The city appealed the district court's judgment. Ultimately, a settlement was reached in which the city of Miami agreed that a homeless person observed committing a "life-sustaining conduct" misdemeanor may be warned to stop, but if there is no available shelter, no warning is to be given. If there is an available shelter, the homeless person is to be told of its availability. If the homeless person accepts assistance, no arrest is to take place.
Richard Kreimer, a homeless man in Morristown, New Jersey, often visited the Joint Free Library of Morristown. The library personnel objected to his presence, claiming his behavior was disruptive, and his body odor so offensive that it kept patrons from using some of the areas of the library. After the librarians documented the problems for a period of time, the Library Board of Trustees passed a Library Patron Policy that, among other things, allowed librarians to ask people to leave if their hygiene was unacceptable to community norms.
In 1990 Kreimer filed suit in the Federal District Court for New Jersey against the library, the Board of Directors, the Morristown Bureau of Police, and other library and municipal officials. The suit alleged that the policy rules were "overbroad" (that is, they failed to specify what actions would be objectionable), "vague," and a violation of Kreimer's First Amendment right of access to information and his Fourteenth Amendment rights of equal protection and due process, as well as his rights under the New Jersey Constitution.
The district court upheld Kreimer's complaint that the policy violated his First and Fourteenth Amendment rights. The library appealed the decision to the Court of Appeals, and the court reversed the decision, validating the library's policy, finding that a library, by its very nature, cannot support all First Amendment activities, such as speech-making and interactive debate. Therefore, a library is a "limited public forum," and the rules of the Morristown Library were appropriate to its limited functions of reading, studying, and using library materials. (Kreimer v. Bureau of Police for Morristown, 958 F.2d 1242 [3rd Cir. 1992]).
LOITERING OR WANDERING.
In 2000 homeless street dwellers and shelter residents of the Skid Row area (the plaintiffs) sought a temporary restraining order (TRO) against the Los Angeles Police Department (the defendants), claiming their First and Fourth Amendment rights were being violated. The plaintiffs alleged they were being stopped without cause and their identification demanded on threat of arrest, that they were being ordered to "move along" although they were not in anyone's way, that their belongings were being confiscated, and that they were being ticketed for loitering. In Justin v. City of Los Angeles (No. CV-00-12352 LGB, 2000 U.S. Dist. Lexis 17881 [C.D. Cal. Dec. 5, 2000]), Judge Lourdes Baird denied a TRO that would have prevented the defendants from asking the plaintiffs to "move along." The TRO was granted with reference to the following actions when in the Skid Row area:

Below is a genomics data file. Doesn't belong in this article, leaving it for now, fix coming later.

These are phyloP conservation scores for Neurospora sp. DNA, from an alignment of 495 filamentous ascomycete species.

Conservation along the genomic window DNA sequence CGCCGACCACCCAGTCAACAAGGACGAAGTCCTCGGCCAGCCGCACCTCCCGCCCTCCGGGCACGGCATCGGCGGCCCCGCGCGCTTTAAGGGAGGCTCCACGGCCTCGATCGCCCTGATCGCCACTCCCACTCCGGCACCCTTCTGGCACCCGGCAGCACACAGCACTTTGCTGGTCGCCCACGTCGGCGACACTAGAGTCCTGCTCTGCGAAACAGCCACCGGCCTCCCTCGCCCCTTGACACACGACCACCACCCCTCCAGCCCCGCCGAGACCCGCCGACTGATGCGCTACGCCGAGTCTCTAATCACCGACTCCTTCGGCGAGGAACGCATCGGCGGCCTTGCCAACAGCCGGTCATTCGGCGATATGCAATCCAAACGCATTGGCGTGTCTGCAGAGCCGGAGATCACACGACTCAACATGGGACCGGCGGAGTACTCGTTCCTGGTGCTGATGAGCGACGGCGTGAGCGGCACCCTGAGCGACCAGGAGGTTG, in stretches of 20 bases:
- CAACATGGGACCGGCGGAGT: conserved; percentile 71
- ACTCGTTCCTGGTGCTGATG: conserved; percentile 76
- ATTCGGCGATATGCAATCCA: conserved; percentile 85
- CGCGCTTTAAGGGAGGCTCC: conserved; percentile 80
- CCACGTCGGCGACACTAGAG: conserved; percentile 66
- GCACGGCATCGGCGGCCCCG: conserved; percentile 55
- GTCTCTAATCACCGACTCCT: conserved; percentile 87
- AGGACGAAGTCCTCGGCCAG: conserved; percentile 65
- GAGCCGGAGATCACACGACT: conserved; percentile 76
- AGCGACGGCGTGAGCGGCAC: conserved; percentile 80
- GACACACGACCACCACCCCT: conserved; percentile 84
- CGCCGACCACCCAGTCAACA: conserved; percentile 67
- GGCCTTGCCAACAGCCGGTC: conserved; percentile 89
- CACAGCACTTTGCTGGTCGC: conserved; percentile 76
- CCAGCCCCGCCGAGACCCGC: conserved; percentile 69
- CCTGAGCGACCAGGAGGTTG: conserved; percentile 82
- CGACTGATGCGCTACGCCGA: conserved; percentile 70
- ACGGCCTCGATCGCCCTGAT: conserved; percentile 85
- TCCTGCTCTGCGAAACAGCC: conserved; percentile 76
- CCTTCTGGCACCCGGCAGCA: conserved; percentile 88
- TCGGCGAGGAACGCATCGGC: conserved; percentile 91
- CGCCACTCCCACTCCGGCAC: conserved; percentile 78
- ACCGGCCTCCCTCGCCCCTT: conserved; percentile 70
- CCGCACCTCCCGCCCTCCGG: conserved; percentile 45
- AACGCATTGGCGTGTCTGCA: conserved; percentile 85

- Detention without reasonable suspicion
- Demand of identification upon threat of arrest
- Searches without probable cause
- Removal from sidewalks unless free passage of pedestrians was obstructed
- Confiscation of personal property that was not abandoned
- Citation of those who may "annoy or molest" if interference was reasonable and free passage of pedestrians was not impeded
LIVING IN AN ENCAMPMENT.
In 1996 advocates for the homeless sought an injunction against a Tucson, Arizona, resolution barring homeless encampments from city-owned property on Eighth Amendment and Equal Protection grounds. The court, in Davidson v. City of Tucson (924 F. Supp. 989), held the plaintiffs did not have standing to raise a cruel and unusual punishment claim, as they had not been convicted of a crime and no one had been arrested under the ordinance. The Equal Protection claim failed because the court did not consider homeless people a suspect class and the right to travel did not include the right to ignore trespass laws or remain on property without regard to ownership.